A Sad Love Story Sweetened with Song

The show, Once, is not a musical: it’s actually a play that includes music. But the music is woven throughout this heartwarming story, making this show such a wonderful experience.  Now on stage at London’s Grand Theatre, Once involves the audience, and then gives them a look into the hearts of two people in a bittersweet love story.

On arrival at the theatre, audience members are welcome to go to the Irish pub that fills the stage and order a drink.  As they enjoy their drink, live entertainment begins to fill the pub: talented actors/musicians with guitars, fiddles, even an accordion fill the theatre with music.  Then patrons take their seats, the lights dim, while the music continues. 

The set consists of the bar at center stage with chairs lining both sides. If cast members are not in the scene, they step to the side and sit down.  They serve as the orchestra from the sidelines, stepping forward as they are needed in the action.

Once is the story of a talented, young Irish performer – Guy – who plays guitar and sings songs he writes himself. Most of the songs are written for his girlfriend, but she has left him to move to New York.  Discouraged by that loss and assuming he can never make a living at music, he decides to give up singing.  He is very depressed, thinking he is trapped in a future of repairing vacuum cleaners in his father’s shop.

In walks Girl – she immediately recognizes his depression, and sees that he has talent, as he sings what he believes to be his final song. She is an aggressive Czech immigrant who coerces him into fixing her Hoover.  “It doesn’t suck,” she says gravely.  She also convinces him to borrow the money to record his songs, and then go to New York to catch up with his girlfriend and make his living in music. She tells him “I’m always serious, I’m Czech.”  But he is falling in love with her, even though she tells him that she has a husband and a child.  The husband has left her, returning to the Czech Republic, and her family members point out that he didn’t treat her well.  But she remains loyal to him.  Nevertheless, it is obvious she is attracted to Guy.

Although the show is presented completely in English, we hear the Irish accents and the Irish terms, such as Da for Dad.  The Czech immigrants also have strong accents, but speak in English.  When they are talking among themselves, where they would normally be speaking Czech, they continue to speak English, but the Czech translation appears on an overhead screen to remind the audience they are speaking Czech.  Occasionally they speak in Czech with English overhead.  (Spoiler alert -)  At one point, Guy asks Girl if she still loves her husband.  Girl softly tells Guy that she loves him, in Czech.  The audience gasps when the words “I love you” appear overhead.  He asks what that means, and she says, “It looks like rain.”  The language used adds a special dimension to the love story.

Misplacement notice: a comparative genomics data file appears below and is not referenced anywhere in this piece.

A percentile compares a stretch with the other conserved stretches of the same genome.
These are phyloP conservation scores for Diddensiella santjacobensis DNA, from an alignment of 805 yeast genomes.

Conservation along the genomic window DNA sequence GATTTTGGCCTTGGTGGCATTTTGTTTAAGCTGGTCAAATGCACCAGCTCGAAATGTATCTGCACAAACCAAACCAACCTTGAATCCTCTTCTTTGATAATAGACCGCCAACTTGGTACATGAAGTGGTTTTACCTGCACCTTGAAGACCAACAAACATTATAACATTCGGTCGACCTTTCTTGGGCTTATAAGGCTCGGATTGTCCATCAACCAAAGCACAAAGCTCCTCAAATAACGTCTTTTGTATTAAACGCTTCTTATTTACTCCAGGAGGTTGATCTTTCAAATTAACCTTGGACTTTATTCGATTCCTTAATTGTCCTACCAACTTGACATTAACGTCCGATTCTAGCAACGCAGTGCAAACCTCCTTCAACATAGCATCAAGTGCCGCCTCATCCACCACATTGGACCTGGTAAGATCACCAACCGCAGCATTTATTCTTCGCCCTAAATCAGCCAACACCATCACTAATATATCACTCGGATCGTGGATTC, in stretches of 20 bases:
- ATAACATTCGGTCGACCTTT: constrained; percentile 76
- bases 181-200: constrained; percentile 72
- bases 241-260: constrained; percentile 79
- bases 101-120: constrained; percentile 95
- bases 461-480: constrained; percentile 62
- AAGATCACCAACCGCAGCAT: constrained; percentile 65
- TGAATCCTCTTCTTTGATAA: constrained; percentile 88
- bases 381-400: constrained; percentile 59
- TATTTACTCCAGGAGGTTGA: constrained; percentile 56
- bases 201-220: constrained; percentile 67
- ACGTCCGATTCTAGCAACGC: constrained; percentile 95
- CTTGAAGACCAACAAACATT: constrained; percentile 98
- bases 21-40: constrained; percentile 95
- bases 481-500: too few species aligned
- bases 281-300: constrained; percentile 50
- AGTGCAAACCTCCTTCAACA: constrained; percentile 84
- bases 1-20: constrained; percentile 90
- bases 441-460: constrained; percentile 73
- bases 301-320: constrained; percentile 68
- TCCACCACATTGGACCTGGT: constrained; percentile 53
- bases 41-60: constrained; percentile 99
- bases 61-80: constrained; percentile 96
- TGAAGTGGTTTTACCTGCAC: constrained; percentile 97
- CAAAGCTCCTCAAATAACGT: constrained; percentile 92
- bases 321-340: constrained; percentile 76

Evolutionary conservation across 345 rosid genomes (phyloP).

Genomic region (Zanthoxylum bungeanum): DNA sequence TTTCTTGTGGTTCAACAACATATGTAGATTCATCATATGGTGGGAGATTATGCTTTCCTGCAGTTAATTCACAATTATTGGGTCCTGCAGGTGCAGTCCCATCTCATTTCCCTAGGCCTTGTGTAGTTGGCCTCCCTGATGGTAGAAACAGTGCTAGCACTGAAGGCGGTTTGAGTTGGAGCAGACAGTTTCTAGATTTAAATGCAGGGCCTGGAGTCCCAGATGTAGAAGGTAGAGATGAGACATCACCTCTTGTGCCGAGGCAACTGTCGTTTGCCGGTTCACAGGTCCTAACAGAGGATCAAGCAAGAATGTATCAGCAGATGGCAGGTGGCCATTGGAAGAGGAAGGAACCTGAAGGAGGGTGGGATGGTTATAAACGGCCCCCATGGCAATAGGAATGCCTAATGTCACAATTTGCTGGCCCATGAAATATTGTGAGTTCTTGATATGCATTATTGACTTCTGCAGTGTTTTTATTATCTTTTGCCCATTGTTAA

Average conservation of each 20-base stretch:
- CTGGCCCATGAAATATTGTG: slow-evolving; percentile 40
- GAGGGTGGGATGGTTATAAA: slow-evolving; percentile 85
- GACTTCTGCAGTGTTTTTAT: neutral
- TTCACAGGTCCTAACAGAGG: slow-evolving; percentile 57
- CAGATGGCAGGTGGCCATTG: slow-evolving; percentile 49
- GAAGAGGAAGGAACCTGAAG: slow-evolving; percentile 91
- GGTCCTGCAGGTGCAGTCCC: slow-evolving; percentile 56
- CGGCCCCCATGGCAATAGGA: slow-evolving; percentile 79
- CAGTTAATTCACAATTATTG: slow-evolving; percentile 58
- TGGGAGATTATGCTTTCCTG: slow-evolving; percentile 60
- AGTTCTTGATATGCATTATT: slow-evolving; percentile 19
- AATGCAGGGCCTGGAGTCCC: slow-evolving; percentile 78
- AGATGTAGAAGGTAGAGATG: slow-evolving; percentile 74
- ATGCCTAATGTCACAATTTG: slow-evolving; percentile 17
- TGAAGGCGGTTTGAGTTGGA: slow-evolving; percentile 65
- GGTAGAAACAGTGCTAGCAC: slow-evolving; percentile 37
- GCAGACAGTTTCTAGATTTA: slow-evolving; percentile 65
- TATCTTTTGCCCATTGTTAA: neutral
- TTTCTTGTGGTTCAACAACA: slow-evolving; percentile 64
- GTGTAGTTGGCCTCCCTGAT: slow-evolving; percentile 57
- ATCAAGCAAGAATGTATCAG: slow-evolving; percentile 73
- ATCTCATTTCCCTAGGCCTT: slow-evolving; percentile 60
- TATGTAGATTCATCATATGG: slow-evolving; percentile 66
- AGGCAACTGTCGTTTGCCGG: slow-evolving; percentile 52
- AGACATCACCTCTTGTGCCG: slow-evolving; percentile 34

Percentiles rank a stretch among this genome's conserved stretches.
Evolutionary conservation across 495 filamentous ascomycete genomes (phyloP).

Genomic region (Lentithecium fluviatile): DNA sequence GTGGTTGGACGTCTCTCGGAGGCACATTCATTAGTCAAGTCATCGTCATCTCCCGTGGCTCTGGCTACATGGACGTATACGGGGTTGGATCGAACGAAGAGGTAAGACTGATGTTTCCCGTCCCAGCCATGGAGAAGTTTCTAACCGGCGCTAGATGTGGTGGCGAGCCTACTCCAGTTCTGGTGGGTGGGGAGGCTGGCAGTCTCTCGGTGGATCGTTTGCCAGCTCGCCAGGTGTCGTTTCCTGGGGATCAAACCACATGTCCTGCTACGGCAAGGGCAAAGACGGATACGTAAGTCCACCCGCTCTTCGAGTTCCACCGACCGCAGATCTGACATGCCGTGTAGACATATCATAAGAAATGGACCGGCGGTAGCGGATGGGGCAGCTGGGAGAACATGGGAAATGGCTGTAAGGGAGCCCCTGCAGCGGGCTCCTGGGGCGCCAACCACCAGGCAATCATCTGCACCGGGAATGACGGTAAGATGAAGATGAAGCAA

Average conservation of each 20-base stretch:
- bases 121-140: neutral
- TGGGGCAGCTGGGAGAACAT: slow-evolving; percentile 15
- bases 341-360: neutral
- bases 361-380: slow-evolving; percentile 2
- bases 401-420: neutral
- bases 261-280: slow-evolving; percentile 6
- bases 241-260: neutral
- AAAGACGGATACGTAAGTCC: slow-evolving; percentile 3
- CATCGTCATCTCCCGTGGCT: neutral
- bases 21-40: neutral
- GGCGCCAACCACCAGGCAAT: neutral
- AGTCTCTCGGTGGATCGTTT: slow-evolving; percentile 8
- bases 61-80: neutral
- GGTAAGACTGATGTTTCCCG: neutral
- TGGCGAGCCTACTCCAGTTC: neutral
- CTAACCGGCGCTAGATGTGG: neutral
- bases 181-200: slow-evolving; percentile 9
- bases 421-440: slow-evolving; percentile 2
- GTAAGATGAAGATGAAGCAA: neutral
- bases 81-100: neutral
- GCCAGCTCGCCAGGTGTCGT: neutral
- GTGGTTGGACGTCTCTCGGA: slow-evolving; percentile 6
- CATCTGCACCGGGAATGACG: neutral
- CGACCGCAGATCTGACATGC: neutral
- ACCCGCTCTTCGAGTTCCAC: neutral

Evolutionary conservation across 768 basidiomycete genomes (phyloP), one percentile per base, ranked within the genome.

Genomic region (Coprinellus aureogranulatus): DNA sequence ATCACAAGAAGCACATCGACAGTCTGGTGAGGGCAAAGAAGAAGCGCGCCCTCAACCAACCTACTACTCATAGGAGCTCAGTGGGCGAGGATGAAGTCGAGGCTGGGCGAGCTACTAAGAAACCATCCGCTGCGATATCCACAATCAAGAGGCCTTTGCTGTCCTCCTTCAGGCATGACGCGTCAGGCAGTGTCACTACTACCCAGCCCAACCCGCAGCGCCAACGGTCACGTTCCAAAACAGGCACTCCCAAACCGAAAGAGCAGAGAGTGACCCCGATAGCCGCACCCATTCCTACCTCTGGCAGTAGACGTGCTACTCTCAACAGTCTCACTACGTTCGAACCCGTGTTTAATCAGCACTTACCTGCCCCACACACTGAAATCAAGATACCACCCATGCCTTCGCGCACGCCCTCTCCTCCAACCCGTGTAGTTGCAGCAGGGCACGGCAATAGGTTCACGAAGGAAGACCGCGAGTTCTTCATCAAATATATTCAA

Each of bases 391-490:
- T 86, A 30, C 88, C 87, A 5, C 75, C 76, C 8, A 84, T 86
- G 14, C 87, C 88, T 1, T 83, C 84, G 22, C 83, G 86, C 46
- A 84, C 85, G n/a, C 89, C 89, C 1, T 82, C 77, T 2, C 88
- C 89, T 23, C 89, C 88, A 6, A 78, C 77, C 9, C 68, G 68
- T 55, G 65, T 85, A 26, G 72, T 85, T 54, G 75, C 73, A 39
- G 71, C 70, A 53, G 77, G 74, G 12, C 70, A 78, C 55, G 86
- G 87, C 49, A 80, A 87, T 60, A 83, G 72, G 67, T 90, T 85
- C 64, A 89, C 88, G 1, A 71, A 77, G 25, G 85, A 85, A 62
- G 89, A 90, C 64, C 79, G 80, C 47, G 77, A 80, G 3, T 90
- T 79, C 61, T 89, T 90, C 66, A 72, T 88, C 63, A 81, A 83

Jeremy Walmsley is excellent as Guy. He draws us in, first with his unhappiness, and then with the rebuilding of his confidence.  Walmsley sings the folk songs perfectly, accompanying himself on the guitar.

Amanda LeBlanc, as the stoic Czech Girl, creates some of the humour with her bluntness.  She, too, sings the songs perfectly, while playing the piano.  Together Walmsley and LeBlanc give their all to the hauntingly beautiful “Falling Slowly”, which took the Academy Award for best original song in 2007 when it came out in the movie version of Once.

Daniel Williston as Billy, the owner of the music shop, also provides comedy with his disdain of bankers. He is a good foil for Jeff Hamacher who plays the banker.  Hamacher’s skills as a musician shine, especially when he’s playing the cello.  Alicia Toner is excellent playing the violin, and also in the role of the sexy Czech Reza.  Little Zoe Brown is a delight as Girl’s child. The entire cast shows brilliant talent, all playing instruments.  The music is carefully integrated into the plot, and delivers the sadness and joy of the simple story.

One can see why this heartfelt show has been well received.  On Broadway, Once received eleven 2012 Tony Award nominations, and won eight including Best Musical, Best Actor and Best Book.

In the Grand’s production, Director Tracey Flye has created the warmth of a friendly Irish pub, and has given us a glimpse inside the weary lives of these Dubliners for just a few days.  It feels very authentic, and despite the bittersweet conclusion for Girl and Guy, we are hopeful for their futures.  Perhaps the universe is unfolding as it should.

Once continues at the Grand Theatre, London until November 5.  Tickets are available at the Grand box office at 672-8800 or 1-800-265-1593 or visit www.grandtheatre.com.

Photo: Jeremy Walmsley as Guy, Alicia Toner as Reza, and Amanda LeBlanc as Girl. Photo by Claus Andersen.

Book by Edna Walsh
Music and Lyrics by Glen Hansard and Marketa Irglova
Based on the movie written and directed by John Carney
Directed and Choreographed by Tracey Flye
Musical Direction by Joseph Tritt
Performed by Jeremy Walmsley, Amanda LeBlanc, Daniel Williston, et al.
Produced by the Grand Theatre and the Royal Manitoba Theatre Centre
Grand Theatre, London
October 20, extended to November 5, 2017
Reviewed by Mary Alderson
Disclaimer:  The reviewer’s son was Assistant to the Director of this production.


Sign up here if you would like to receive notice when news, reviews, and musings are posted. You can unsubscribe at any time.